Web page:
Wednesday, July 30, 2008

Brewer & Shipley: The Story Behind the Music - and My First Video Production!

A few weeks ago I presented (via Youtube) one of Brewer and Shipley's "cult clasic tunes", and the following song, "Don't Want to Die in Georgia," from the same album is another. It has a message and a story behind it, and the music has what I call a funky-folk feel. Below is a video slideshow I put together with the song as a backdrop. Ladies and gentlemen, please give a warm welcome for Brewer and Shipley!
Story of Don't Want to Die in Georgia


1971 concert banter

Michael: “We'd like to do a song that sprang from our basic fear of the deep south. Actually our fears were unwarranted."

Tom: "Your fears were unwarranted. I still expect to be buried in a swamp down there."

Michael: (laughing) "No man. We met a lot of really nice people down there."

Tom: (in southern drawl) "Real nice!"

Michael: "We had to go to Atlanta one time, and Tom was really afraid."

Tom: "Horrified."

Michael: "We were flying in, he said ‘Ah man, I don’t want to die in Georgia’..... We wrote a song about it."
video

There are too many groups and individuals who have had great commercial success that I would not walk across the street to hear or see; rap, hip-hop, and other garbage that tries to pass as music these days are prime examples. We live in a "karaoke generation" where far too many people simply want fame and cash and actually fool themselves and their audiences into - not just thinking, but actually believing - that they have "talent." Talentless performers for a tasteless audience I call it. As the late Bill Hicks once quipped, "If you're in marketing or advertising - just kill yourselves now...You are Satan's spawn, filling the world with bile and garbage." That is the only reason 90% of what you hear on radio these days ever gets there in the first place.

Thanks to Radioio.com/70's Rock I have been having a great time rediscovering a lot of great old music and hearing some stuff I have never heard, either from bands with which I was unfamiliar or with songs I never heard from bands I have heard. One of these is Brewer and Shipley. Their songs were emblematic of the political and social unrest of the late 60's-early 70's. While I am certainly no liberal, I have great appreciation for many of the messages found in the music of that era. Brewer and Shipley were a folk-rock duo who sang about what they saw going on around them, and their voices blended together in such a way that it had a certain magic quality that has to be heard, a quality similar to that of Loggins and Messina and others, but unique unto themselves. You have probably heard their fairly big hit "One Toke Over the Line" and maybe thought they were just a "one hit wonder." That my be the case in terms of commercial success, but, as already stated above, commercial success means little to me and often has nothing to do with talent. Here's a little more of the story behind the music:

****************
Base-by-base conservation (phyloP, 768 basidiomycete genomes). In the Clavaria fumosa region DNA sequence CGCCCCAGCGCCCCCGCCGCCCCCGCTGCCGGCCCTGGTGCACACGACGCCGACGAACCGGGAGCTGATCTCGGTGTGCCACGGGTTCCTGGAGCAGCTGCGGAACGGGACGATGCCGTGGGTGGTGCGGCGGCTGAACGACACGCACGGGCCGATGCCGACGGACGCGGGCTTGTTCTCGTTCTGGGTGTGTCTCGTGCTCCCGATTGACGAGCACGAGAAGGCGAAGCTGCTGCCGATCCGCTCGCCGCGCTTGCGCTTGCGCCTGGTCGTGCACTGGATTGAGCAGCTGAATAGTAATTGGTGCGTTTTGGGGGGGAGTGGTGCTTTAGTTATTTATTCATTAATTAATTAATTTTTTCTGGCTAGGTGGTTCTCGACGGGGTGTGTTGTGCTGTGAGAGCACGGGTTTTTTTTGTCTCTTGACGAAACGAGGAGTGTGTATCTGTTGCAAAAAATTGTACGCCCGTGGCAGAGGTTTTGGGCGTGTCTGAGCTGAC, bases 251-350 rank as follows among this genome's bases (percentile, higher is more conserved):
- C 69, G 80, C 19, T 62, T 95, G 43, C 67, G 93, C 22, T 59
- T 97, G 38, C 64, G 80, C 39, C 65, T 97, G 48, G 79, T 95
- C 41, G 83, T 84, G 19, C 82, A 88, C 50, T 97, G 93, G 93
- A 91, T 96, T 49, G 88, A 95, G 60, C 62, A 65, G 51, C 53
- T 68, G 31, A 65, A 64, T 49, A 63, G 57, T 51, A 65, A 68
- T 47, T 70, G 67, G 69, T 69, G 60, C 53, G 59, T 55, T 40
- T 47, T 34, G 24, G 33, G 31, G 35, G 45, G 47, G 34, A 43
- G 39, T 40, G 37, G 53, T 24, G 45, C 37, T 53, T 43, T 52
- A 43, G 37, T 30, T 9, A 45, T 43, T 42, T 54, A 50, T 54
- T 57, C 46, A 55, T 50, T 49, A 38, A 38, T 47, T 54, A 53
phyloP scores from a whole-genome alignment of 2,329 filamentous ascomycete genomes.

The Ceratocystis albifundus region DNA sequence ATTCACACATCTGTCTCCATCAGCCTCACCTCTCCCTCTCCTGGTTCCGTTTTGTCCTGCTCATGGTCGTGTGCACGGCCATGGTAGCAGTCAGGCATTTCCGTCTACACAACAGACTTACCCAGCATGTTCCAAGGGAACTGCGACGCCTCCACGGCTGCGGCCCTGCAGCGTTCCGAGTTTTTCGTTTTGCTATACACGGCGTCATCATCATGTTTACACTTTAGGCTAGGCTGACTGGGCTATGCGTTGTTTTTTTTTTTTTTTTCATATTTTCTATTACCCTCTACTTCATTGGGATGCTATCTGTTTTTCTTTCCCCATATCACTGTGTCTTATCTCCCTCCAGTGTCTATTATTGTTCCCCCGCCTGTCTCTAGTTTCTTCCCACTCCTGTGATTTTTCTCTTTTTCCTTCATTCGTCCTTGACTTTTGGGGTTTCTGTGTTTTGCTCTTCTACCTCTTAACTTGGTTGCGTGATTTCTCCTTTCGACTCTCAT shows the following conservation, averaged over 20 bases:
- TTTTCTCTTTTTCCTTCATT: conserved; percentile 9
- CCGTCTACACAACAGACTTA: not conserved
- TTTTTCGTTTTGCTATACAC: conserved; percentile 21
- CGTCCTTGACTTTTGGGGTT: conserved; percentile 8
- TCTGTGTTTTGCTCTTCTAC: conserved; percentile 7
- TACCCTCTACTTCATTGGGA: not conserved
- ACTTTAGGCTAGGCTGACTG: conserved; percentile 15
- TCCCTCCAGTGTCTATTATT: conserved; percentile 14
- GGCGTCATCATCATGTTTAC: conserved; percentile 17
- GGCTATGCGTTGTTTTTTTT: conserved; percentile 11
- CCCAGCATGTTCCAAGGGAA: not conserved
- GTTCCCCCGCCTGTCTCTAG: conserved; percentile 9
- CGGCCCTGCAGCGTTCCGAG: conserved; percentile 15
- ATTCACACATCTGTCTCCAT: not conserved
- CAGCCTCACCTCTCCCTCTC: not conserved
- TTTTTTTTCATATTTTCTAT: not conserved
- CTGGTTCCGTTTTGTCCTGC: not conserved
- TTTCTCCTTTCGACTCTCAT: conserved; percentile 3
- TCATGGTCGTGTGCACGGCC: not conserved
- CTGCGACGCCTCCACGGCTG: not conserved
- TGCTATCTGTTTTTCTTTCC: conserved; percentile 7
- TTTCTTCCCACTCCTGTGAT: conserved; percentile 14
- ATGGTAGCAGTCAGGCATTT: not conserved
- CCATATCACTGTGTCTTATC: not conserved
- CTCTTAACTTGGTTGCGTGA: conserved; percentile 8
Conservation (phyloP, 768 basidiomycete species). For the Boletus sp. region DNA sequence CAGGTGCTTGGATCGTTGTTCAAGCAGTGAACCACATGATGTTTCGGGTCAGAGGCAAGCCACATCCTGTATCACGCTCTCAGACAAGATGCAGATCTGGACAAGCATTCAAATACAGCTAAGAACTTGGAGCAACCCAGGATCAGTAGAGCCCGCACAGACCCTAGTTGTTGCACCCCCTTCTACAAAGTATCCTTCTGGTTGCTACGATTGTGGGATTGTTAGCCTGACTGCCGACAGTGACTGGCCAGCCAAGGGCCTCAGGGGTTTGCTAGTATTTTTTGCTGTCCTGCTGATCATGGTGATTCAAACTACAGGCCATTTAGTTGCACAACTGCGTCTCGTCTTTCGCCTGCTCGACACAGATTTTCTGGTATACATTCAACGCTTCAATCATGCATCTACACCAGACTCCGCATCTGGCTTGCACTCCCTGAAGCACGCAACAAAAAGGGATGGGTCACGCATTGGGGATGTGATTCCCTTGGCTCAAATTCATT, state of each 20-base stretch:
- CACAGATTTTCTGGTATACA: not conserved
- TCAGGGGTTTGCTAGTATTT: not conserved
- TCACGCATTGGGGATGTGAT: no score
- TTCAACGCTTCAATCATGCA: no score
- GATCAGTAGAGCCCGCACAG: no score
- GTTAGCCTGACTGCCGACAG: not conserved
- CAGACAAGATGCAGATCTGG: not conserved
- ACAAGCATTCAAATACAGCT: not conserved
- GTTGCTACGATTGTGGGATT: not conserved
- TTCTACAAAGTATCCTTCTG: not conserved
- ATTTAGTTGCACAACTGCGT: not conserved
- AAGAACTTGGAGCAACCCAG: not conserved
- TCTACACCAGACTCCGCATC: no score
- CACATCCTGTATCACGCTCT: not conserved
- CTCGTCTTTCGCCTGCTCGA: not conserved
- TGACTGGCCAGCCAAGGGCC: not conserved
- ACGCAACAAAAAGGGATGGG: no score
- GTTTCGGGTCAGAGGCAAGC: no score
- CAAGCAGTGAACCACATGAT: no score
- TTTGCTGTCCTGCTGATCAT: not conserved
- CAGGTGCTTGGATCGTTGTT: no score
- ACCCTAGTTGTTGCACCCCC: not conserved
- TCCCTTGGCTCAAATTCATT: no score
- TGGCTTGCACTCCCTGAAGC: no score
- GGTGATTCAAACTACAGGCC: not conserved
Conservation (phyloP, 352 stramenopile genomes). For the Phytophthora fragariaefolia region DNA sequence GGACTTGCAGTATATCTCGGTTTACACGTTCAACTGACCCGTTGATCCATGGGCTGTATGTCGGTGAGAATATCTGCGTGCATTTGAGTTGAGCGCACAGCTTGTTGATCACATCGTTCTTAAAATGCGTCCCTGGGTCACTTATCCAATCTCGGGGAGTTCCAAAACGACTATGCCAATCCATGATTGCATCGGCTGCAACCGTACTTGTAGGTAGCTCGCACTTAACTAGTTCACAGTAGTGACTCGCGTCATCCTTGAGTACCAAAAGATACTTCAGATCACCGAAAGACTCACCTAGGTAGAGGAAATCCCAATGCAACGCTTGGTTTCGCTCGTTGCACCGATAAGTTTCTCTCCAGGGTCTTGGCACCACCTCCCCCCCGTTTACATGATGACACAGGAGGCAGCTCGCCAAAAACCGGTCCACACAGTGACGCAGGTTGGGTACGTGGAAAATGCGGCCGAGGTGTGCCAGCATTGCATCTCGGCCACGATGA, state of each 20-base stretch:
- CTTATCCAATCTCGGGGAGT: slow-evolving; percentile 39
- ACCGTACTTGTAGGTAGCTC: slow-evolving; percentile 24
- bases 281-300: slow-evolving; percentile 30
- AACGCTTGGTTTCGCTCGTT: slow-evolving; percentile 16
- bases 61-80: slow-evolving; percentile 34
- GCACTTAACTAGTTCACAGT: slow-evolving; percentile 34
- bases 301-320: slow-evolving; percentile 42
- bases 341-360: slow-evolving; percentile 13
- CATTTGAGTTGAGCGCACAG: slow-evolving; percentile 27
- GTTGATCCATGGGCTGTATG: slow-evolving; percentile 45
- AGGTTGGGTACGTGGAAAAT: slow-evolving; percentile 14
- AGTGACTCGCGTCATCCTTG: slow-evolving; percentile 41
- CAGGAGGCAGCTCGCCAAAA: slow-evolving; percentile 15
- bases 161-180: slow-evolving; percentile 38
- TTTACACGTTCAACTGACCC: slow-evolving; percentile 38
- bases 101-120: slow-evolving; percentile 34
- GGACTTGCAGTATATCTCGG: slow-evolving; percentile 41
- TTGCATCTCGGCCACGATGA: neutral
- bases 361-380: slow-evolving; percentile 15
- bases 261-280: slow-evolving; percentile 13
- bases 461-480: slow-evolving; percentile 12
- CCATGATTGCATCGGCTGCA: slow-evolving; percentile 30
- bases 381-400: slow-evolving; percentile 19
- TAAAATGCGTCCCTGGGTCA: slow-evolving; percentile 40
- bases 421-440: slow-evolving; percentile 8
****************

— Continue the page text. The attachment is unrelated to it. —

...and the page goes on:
"Don't Want To Die In Georgia," from Brewer and Shipley's 'Tarkio' album, is another song about freedom and the restrictions placed upon it circa 1970. "Our music has always been somewhat autobiographical, reflecting our own experiences at the time," explains Brewer. "Our first three albums are like mini-time capsules in retrospect. Vietnam was still raging, and a lot of social unrest."

"Tom and I were traveling all over the heartland, and especially in the South, we pretty much were living Easy Rider. 'Cause here we were, a couple of guys wearing Nehru shirts, beads, and you didn't see a whole lot of that in those days. We really did have to pick and choose where we stopped to get something to eat or check into a motel or get gas." One such experience inspired "Don't Want to Die in Georgia": "One time we were doing something in Atlanta. John Lloyd, a black man who was a regional representative for Kama Sutra, was showing us around. There was so much tension, just because of the way we looked. And here we are with a black man too, and everybody knows how they were regarded, in those days especially. 'Don't Want to Die in Georgia' was sort of a metaphor for 'don't want to die anywhere,' really. It just happened to be Georgia.

"A lot of people would say a lot of that stuff was very political. But to us, it wasn't political at all. It was just social commentary, rather than political commentary. And even though we had social commentary, we also had spiritual commentary. That's probably why we're glad the message came across without slapping anybody in the face, or trying to cram anything down anybody's throat. We were just reflecting our own views. We've always pushed love as the only answer we know of that might fix things. I don't know how that's ever gonna happen, but that's what we think."

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2 Comments:

Blogger Oldcatman said...

I rarely listen to music--I have only bought 2 cds EVER!

Harry Chapin's hits and
Pavoratti's hits--that's it.

Whatever happened to this kind of music?

I remember their name but not their sound--nice song!

(from the past, Cheech and Chong are going a reunion tour (posted today).....

6:38 AM GMT+12  
Blogger Joe Ramen said...

"Whatever happened to this kind of music?" you ask.

Marketing and advertising ruined it.

I'm sure you remember their top 10 hit "One Toke over the Line." The chorus went:

One toke over the line, sweet Jesus.
One toke over the line.
Sittin' downtown in a railway station,
One toke over the line.

Glad you like it! I'm having a blast making music videos. Watch for more!

10:39 PM GMT+12  

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